President Franklin D. Roosevelt Informs the American Red Cross of a Plan Afoot to Supply American Prisoners of War Held in Japanese Camps

This was the only major, successful agreement between the U.S. and Japan on supplies for POWs; the exchange point for the plan would be Vladivostok, Russia, as that nation was an ally of the U.S. but not at war with Japan

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This unpublished letter was acquired directly from the descendants of the recipient and has never been offered for sale

During the course of World War II, the Japanese captured some 300,000 Allied prisoners of war. These prisoners found themselves in camps in Japan, Taiwan, Singapore and other Japanese-occupied countries. The terms of...

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President Franklin D. Roosevelt Informs the American Red Cross of a Plan Afoot to Supply American Prisoners of War Held in Japanese Camps

This was the only major, successful agreement between the U.S. and Japan on supplies for POWs; the exchange point for the plan would be Vladivostok, Russia, as that nation was an ally of the U.S. but not at war with Japan

This unpublished letter was acquired directly from the descendants of the recipient and has never been offered for sale

During the course of World War II, the Japanese captured some 300,000 Allied prisoners of war. These prisoners found themselves in camps in Japan, Taiwan, Singapore and other Japanese-occupied countries. The terms of the Geneva Convention were ignored by the Japanese who often made up rules and inflicted punishments at the whim of the camp commandant. The majority of prisoners were put to work in mines, fields, shipyards and factories on a diet of about 600 calories a day. Prisoners were rarely given fat in their diet and all were continuously hungry. The majority survived on barley, green stew, meat or fish once a month and seaweed stew. According to the findings of the post-war Tokyo Tribunal, the death rate of Western prisoners was 27%, seven times that of POWs held by the Germans and Italians.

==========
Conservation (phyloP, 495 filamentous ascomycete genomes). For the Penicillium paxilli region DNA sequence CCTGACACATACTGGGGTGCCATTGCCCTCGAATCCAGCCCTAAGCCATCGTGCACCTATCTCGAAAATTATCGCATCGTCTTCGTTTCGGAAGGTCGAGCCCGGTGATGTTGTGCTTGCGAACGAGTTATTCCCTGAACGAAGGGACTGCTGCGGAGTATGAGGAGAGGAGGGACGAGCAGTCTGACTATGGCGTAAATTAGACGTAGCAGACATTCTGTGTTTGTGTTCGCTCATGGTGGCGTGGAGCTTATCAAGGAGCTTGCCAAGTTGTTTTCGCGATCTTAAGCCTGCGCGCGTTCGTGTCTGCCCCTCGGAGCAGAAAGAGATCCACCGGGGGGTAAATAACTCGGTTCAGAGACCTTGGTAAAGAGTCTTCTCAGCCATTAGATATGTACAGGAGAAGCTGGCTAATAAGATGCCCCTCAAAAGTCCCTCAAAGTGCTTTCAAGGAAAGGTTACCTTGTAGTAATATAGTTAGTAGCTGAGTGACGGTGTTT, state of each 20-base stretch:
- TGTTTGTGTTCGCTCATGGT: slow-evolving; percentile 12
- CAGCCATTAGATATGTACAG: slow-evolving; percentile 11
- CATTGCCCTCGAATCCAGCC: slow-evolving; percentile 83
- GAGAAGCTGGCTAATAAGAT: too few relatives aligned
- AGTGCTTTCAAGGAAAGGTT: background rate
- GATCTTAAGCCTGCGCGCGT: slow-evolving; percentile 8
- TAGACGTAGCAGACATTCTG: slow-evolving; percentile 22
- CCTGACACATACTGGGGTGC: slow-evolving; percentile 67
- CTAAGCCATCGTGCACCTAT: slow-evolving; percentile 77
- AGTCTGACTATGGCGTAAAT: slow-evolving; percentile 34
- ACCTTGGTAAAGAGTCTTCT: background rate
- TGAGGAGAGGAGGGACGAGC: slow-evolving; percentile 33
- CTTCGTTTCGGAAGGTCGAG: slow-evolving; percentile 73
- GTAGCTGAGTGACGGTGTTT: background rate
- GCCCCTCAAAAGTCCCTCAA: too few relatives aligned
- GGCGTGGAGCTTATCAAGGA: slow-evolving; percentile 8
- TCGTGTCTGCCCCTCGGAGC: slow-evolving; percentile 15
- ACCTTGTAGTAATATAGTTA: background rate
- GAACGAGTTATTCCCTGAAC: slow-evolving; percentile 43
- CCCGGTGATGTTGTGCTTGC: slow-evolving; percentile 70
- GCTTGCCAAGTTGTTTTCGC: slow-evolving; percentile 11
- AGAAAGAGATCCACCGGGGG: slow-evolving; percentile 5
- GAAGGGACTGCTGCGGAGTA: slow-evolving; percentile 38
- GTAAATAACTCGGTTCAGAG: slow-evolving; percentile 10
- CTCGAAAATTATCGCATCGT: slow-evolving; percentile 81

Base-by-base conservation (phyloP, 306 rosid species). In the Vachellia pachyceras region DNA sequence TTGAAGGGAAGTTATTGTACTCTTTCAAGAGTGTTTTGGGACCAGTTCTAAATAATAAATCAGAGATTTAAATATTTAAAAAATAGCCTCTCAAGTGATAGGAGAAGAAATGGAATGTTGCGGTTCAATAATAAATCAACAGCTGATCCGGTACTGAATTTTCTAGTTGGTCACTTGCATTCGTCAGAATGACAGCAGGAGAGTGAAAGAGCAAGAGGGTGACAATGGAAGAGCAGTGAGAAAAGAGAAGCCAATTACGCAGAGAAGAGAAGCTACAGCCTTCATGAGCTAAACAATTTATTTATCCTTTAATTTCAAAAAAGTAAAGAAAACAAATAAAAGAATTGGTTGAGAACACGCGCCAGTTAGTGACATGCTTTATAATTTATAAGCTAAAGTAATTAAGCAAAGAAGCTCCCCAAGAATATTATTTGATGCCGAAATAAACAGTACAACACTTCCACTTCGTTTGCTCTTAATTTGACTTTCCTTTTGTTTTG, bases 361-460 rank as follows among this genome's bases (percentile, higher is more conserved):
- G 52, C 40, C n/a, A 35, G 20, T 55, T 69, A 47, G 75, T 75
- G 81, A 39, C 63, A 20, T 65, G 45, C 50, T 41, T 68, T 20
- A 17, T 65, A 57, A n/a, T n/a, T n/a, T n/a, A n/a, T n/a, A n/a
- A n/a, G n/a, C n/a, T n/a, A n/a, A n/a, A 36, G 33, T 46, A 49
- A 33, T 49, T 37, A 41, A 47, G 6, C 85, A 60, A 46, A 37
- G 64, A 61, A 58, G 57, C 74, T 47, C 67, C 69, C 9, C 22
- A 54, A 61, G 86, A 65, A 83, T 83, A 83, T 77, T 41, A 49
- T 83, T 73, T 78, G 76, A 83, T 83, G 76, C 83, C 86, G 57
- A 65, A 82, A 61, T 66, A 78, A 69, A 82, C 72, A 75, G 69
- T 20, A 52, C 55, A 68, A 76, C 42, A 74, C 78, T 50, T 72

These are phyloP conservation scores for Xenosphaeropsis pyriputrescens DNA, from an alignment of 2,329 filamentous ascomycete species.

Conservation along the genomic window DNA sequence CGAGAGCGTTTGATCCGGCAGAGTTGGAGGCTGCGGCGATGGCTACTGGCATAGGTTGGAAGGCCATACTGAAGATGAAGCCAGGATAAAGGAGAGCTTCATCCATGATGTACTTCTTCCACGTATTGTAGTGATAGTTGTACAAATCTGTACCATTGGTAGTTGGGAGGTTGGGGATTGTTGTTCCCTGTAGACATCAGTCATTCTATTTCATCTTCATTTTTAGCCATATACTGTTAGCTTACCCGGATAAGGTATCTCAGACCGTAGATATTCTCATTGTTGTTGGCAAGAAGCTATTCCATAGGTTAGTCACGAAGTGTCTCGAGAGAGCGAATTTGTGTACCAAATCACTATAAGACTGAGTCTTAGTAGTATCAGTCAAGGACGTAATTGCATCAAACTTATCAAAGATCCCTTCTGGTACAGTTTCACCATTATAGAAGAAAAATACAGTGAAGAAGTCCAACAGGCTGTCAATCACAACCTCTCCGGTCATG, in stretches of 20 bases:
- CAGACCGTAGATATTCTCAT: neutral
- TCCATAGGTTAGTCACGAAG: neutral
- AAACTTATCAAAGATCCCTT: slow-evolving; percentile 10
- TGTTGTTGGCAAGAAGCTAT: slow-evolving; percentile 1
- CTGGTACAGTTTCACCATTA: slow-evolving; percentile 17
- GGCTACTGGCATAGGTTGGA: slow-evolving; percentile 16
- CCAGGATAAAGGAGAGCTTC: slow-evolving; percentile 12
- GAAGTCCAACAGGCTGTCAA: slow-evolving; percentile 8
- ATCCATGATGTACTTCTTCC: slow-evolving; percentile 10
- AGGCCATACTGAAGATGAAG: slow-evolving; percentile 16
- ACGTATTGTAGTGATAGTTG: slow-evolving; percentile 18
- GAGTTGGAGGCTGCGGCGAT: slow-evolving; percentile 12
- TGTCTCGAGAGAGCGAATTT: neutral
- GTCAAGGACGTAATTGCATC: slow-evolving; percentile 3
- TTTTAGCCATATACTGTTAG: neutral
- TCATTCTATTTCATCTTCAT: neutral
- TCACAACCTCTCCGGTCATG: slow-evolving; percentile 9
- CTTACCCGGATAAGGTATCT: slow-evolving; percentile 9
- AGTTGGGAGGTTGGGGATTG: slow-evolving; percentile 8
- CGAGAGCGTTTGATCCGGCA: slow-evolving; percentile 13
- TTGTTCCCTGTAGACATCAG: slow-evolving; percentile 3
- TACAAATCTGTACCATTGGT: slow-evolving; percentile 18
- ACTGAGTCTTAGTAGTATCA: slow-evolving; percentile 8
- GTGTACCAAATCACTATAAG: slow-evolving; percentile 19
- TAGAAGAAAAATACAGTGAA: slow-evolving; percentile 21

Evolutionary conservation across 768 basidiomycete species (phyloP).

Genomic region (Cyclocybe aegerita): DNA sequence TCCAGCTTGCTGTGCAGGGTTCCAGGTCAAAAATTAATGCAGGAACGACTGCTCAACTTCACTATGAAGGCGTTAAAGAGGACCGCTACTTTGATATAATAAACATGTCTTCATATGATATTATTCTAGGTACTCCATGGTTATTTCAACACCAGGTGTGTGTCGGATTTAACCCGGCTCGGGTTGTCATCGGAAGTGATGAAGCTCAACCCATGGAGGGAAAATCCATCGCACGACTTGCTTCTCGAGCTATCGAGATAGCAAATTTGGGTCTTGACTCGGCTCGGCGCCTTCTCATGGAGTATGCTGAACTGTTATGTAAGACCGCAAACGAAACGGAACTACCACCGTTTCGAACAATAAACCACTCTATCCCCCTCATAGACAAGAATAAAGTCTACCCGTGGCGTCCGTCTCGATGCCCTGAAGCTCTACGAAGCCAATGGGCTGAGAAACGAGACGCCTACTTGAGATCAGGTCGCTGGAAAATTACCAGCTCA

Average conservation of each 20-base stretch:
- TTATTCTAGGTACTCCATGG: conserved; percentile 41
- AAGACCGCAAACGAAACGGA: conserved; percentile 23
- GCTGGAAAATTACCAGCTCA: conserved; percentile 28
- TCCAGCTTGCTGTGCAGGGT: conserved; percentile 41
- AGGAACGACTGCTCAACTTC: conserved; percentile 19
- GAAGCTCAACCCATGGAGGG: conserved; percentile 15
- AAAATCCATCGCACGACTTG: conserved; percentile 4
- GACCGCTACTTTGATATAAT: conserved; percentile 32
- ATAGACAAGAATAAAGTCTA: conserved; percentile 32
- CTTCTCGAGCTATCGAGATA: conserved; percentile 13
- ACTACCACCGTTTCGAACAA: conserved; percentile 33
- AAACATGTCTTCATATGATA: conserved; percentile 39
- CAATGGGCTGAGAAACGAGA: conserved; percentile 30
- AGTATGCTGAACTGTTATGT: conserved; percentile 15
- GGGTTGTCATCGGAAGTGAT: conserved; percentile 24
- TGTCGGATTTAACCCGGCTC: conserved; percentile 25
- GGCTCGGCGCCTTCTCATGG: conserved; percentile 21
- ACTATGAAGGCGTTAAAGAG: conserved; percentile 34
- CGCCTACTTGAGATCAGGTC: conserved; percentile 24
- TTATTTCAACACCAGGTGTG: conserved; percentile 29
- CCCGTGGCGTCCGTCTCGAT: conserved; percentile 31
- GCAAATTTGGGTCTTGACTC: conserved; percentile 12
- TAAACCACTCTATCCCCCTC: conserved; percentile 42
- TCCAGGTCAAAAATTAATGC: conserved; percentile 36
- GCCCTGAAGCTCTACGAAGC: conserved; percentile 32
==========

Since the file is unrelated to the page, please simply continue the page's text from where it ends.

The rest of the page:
It was quickly clear that conditions in Japanese prisoner of war camps were awful, and efforts were made to try to visit the camps, and to send in mail and supplies. These were mainly conducted through the International Red Cross Committee via the Japanese Red Cross in Tokyo. The cumbersome methods, necessitated by war, of getting word to a belligerent nation that did not maintain the same close contact with the International Red Cross Committee at Geneva as did the U.S., British, German, and Italian governments complicated the problem. In their negotiations with the Japanese through neutral channels, the Allied authorities and the Red Cross sought to obtain from them full information concerning the Allied nationals in their hands, regular facilities for the sending of relief supplies and mail, and permission for neutral inspectors to visit prisoner-of-war and internment camps. The Japanese were indifferent and progress was slow at best. In time International Red Cross Committee delegates were able to visit 43 camps, which was a drop in the bucket, as there were (at the end of the war) 102 camps in Japan, Formosa, Korea, and Manchuria alone. Moreover, for most of the war period it was estimated that some nine-tenths of the 300,000 Allied prisoners and civilians in Japanese hands were held in occupied territories, south of a line running roughly from Rangoon to the northern Philippines, in which not only were inspections of camps forbidden, but no relief action of any kind could be undertaken without express permission from the Japanese authorities on the spot. As for mail for prisoners of war in the Far East, it was by July 1942 mainly being transported across Russia to Vladivostok on its Pacific seaboard and hence to Japan, under an agreement reached with the Soviet Government. This was feasible because the Soviet Union and Japan were not at war.